CHESS IN EAST SIBERIA AND ARAB WORLD
Chess was also recorded from the Yakuts, Tunguses, and Yukaghirs; but only as a children's game among the Chukchi. Chessmen have been collected from the Yakutat people in Alaska, having no resemblance to European chessmen, and thus likely part of a chess tradition coming from Siberia.
Chess passed from Persia to the Arab world, where its name changed to Arabic shatranj. From there it passed to Western Europe, probably via Spain.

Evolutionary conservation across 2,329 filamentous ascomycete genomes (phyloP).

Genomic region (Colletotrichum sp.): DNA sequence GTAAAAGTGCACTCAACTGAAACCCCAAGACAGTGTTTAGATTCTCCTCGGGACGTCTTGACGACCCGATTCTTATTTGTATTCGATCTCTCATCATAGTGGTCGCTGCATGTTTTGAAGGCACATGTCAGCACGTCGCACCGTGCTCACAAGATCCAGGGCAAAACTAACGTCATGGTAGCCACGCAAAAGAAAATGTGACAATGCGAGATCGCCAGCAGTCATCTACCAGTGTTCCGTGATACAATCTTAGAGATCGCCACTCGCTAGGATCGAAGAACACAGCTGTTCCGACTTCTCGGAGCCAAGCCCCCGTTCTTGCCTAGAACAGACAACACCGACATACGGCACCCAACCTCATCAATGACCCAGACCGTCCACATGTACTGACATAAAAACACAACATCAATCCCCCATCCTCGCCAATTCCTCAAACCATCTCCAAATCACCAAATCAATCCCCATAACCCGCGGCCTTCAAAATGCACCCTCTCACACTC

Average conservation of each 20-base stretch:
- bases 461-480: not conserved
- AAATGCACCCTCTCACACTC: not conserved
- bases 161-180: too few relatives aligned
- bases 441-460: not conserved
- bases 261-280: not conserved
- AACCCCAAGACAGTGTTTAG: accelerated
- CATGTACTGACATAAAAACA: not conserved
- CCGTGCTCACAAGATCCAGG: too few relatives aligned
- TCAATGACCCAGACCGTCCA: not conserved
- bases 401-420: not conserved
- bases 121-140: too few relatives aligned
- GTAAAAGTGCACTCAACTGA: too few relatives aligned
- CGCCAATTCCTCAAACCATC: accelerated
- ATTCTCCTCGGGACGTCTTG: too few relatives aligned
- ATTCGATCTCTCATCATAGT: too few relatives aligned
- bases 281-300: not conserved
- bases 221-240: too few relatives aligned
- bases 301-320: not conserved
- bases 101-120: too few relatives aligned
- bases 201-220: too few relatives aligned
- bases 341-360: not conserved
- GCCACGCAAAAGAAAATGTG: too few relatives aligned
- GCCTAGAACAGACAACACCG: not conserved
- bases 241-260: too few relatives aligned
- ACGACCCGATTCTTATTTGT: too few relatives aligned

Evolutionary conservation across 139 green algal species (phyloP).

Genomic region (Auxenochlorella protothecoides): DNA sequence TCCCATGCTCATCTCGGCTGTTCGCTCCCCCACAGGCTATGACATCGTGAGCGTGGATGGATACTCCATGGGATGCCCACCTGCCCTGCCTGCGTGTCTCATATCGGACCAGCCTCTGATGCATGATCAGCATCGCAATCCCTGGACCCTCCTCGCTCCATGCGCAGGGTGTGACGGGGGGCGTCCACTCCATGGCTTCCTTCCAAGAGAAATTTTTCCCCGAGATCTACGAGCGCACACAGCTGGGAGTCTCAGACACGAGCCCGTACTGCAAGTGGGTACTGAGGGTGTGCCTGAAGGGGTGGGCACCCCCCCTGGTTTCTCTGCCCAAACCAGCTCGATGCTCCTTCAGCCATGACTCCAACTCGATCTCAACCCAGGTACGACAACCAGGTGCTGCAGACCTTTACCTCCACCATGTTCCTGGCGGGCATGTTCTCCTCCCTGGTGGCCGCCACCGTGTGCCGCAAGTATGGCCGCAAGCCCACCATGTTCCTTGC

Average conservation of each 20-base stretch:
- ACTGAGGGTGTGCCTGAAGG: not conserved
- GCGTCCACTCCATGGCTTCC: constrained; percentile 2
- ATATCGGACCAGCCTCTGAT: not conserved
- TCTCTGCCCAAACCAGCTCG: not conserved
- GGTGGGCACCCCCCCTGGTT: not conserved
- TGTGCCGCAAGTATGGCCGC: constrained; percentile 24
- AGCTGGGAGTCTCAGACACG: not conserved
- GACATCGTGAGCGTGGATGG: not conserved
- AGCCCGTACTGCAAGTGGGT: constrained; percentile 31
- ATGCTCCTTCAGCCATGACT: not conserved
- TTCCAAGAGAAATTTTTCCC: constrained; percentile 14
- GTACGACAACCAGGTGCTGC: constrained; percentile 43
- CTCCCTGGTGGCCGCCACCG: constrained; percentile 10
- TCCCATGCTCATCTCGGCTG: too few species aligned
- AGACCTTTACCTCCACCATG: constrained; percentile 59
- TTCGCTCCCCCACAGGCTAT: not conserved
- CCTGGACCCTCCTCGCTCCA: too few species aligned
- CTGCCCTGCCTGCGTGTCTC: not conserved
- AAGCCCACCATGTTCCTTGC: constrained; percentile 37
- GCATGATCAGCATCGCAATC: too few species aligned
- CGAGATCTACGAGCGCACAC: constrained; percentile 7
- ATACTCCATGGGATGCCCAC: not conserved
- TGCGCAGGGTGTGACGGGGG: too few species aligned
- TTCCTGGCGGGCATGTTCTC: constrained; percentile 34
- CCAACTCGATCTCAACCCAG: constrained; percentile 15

Over the centuries, features of European chess (e.g. the modern moves of queen and bishop, and castling) found their way via trade into Islamic areas. Murray's sources found the old moves of queen and bishop still current in Ethiopia. The game became so popular it was used in writing at that time, played by nobility and regular people. The poet al-Katib once said, “The skilled player places his pieces in such a way as to discover consequences that the ignorant man never sees... thus, he serves the Sultan’s interests, by showing how to foresee disaster.”